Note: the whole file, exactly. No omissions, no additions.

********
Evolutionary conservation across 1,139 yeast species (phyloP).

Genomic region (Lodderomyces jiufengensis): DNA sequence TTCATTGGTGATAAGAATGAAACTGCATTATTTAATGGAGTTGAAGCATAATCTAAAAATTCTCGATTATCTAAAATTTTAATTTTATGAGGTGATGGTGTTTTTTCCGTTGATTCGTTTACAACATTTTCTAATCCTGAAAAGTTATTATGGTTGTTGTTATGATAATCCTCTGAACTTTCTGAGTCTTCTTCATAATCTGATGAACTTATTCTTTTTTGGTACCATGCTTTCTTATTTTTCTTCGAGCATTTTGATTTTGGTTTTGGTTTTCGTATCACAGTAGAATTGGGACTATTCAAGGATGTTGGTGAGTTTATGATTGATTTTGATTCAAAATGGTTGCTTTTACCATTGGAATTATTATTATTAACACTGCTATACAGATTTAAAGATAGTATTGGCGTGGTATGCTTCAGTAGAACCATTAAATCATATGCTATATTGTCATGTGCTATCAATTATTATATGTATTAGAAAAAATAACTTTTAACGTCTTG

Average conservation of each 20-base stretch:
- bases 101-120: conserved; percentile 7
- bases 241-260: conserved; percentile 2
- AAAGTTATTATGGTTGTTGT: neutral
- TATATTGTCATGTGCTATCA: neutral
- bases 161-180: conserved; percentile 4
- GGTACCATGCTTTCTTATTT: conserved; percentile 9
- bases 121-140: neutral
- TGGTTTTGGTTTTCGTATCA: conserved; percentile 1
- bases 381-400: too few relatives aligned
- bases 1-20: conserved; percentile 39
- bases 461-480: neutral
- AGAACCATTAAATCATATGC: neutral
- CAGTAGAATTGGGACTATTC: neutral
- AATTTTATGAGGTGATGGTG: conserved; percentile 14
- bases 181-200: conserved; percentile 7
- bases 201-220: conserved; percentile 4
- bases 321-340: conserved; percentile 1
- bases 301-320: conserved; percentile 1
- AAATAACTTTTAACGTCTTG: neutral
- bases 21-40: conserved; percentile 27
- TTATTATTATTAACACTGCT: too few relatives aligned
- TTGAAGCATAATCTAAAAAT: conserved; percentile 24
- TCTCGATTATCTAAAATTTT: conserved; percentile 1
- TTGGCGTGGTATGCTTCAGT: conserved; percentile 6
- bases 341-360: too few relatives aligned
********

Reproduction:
Evolutionary conservation across 1,139 yeast species (phyloP).

Genomic region (Lodderomyces jiufengensis): DNA sequence TTCATTGGTGATAAGAATGAAACTGCATTATTTAATGGAGTTGAAGCATAATCTAAAAATTCTCGATTATCTAAAATTTTAATTTTATGAGGTGATGGTGTTTTTTCCGTTGATTCGTTTACAACATTTTCTAATCCTGAAAAGTTATTATGGTTGTTGTTATGATAATCCTCTGAACTTTCTGAGTCTTCTTCATAATCTGATGAACTTATTCTTTTTTGGTACCATGCTTTCTTATTTTTCTTCGAGCATTTTGATTTTGGTTTTGGTTTTCGTATCACAGTAGAATTGGGACTATTCAAGGATGTTGGTGAGTTTATGATTGATTTTGATTCAAAATGGTTGCTTTTACCATTGGAATTATTATTATTAACACTGCTATACAGATTTAAAGATAGTATTGGCGTGGTATGCTTCAGTAGAACCATTAAATCATATGCTATATTGTCATGTGCTATCAATTATTATATGTATTAGAAAAAATAACTTTTAACGTCTTG

Average conservation of each 20-base stretch:
- bases 101-120: conserved; percentile 7
- bases 241-260: conserved; percentile 2
- AAAGTTATTATGGTTGTTGT: neutral
- TATATTGTCATGTGCTATCA: neutral
- bases 161-180: conserved; percentile 4
- GGTACCATGCTTTCTTATTT: conserved; percentile 9
- bases 121-140: neutral
- TGGTTTTGGTTTTCGTATCA: conserved; percentile 1
- bases 381-400: too few relatives aligned
- bases 1-20: conserved; percentile 39
- bases 461-480: neutral
- AGAACCATTAAATCATATGC: neutral
- CAGTAGAATTGGGACTATTC: neutral
- AATTTTATGAGGTGATGGTG: conserved; percentile 14
- bases 181-200: conserved; percentile 7
- bases 201-220: conserved; percentile 4
- bases 321-340: conserved; percentile 1
- bases 301-320: conserved; percentile 1
- AAATAACTTTTAACGTCTTG: neutral
- bases 21-40: conserved; percentile 27
- TTATTATTATTAACACTGCT: too few relatives aligned
- TTGAAGCATAATCTAAAAAT: conserved; percentile 24
- TCTCGATTATCTAAAATTTT: conserved; percentile 1
- TTGGCGTGGTATGCTTCAGT: conserved; percentile 6
- bases 341-360: too few relatives aligned